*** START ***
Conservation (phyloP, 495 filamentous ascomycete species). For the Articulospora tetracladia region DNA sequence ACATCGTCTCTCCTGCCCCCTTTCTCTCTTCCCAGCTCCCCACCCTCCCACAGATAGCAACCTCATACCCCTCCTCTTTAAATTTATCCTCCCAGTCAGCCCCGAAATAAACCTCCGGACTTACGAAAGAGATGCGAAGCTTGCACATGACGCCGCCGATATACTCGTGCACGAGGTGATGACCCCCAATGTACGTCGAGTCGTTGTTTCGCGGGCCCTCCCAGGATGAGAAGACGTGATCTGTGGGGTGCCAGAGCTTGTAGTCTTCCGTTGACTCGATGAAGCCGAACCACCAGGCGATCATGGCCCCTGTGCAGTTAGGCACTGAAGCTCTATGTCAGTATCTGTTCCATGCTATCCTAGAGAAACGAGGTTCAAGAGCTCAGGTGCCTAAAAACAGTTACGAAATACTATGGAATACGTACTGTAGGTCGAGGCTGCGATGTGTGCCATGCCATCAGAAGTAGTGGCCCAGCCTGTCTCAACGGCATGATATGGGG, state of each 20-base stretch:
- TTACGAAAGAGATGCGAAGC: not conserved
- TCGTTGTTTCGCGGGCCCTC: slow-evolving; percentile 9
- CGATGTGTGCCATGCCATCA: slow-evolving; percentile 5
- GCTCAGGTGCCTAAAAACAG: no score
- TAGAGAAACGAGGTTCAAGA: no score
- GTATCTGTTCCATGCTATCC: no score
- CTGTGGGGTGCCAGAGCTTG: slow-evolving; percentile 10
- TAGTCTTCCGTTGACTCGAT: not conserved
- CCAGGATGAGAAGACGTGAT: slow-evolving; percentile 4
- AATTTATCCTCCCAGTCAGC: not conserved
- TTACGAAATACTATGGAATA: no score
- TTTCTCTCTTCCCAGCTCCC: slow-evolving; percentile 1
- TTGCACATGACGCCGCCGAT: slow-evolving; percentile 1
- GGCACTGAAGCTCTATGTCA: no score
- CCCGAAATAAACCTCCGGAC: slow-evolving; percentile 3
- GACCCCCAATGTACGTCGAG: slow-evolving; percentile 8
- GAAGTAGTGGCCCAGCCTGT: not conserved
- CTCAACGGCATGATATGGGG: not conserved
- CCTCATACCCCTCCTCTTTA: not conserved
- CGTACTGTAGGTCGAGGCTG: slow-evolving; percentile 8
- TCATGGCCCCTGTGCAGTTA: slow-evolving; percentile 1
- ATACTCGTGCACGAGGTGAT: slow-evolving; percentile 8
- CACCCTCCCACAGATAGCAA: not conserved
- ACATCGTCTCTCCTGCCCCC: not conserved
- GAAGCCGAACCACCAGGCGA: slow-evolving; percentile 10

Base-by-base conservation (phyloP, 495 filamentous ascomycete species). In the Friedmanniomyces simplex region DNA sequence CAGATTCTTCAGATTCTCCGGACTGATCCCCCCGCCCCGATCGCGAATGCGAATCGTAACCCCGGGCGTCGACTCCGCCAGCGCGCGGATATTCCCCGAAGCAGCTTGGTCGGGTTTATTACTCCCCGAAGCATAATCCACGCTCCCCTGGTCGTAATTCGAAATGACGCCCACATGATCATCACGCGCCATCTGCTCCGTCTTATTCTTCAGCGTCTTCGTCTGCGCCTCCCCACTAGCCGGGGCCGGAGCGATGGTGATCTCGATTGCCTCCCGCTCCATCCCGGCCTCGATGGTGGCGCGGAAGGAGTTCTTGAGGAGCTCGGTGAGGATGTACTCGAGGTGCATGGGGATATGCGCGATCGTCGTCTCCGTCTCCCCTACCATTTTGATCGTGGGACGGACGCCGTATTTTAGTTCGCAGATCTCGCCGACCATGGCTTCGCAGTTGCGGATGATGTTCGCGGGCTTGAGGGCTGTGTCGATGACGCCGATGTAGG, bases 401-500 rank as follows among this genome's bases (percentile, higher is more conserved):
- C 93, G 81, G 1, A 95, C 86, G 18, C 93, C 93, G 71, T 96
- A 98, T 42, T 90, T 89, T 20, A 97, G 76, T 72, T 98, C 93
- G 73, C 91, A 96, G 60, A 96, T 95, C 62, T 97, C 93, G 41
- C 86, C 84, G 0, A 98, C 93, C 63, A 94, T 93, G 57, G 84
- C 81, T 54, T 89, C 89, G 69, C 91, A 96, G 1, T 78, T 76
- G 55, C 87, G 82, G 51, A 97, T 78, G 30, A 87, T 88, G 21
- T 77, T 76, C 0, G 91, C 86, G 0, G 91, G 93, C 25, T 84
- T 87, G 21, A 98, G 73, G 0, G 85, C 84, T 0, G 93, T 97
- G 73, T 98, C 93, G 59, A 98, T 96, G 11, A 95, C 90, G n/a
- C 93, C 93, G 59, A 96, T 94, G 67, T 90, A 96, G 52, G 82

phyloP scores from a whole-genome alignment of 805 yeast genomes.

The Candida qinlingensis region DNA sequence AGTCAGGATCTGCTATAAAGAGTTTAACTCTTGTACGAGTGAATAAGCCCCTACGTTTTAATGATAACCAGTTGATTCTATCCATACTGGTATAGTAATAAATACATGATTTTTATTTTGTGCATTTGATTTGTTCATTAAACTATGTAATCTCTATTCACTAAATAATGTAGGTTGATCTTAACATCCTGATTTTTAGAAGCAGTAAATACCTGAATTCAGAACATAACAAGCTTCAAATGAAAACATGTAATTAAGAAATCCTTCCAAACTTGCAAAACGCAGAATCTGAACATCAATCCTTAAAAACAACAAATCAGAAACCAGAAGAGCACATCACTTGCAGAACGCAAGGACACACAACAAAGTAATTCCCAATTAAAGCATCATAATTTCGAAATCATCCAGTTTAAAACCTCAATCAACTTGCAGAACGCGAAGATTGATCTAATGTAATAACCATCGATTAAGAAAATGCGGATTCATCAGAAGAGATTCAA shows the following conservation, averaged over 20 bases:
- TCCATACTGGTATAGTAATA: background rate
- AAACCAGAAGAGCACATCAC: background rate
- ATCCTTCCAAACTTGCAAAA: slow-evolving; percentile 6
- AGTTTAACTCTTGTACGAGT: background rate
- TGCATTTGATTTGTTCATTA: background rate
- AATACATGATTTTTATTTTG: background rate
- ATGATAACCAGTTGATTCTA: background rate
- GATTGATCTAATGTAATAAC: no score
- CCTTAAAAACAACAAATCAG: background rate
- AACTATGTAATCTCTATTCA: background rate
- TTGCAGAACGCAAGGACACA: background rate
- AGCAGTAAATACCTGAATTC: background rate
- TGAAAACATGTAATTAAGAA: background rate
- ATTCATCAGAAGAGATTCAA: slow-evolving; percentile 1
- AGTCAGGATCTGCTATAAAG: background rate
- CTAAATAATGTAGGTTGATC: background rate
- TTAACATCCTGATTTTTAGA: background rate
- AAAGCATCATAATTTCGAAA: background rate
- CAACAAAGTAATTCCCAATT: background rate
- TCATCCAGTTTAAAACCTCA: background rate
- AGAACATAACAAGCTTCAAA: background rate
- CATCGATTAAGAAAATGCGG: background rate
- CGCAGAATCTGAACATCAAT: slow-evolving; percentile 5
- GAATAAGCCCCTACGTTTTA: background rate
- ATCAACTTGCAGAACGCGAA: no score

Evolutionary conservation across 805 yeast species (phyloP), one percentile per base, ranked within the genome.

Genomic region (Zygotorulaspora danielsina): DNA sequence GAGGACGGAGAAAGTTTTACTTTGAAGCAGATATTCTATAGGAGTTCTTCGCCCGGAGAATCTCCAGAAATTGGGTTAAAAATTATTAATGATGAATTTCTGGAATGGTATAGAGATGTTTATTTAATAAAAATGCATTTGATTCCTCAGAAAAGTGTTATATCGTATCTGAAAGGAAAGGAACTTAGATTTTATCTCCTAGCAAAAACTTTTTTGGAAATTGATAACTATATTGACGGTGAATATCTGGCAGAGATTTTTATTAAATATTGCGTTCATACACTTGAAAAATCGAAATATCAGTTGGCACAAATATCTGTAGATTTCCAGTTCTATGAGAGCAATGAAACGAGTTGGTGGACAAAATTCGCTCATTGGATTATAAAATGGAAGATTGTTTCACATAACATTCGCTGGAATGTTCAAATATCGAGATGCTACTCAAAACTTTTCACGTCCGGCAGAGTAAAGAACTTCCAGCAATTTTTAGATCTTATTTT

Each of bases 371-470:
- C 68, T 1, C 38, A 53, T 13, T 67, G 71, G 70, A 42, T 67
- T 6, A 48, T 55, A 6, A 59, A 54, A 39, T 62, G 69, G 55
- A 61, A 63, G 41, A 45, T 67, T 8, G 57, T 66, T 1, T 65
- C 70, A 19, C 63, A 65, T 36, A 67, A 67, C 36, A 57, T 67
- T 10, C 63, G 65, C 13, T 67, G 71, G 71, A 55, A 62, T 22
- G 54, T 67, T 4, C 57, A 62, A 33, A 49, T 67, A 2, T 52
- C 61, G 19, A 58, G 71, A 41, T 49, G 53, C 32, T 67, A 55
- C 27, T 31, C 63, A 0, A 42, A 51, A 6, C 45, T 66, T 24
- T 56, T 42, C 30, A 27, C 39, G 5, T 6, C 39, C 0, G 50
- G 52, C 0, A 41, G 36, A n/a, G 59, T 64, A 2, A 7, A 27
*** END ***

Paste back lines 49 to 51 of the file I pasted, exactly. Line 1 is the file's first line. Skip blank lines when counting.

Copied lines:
- AACTATGTAATCTCTATTCA: background rate
- TTGCAGAACGCAAGGACACA: background rate
- AGCAGTAAATACCTGAATTC: background rate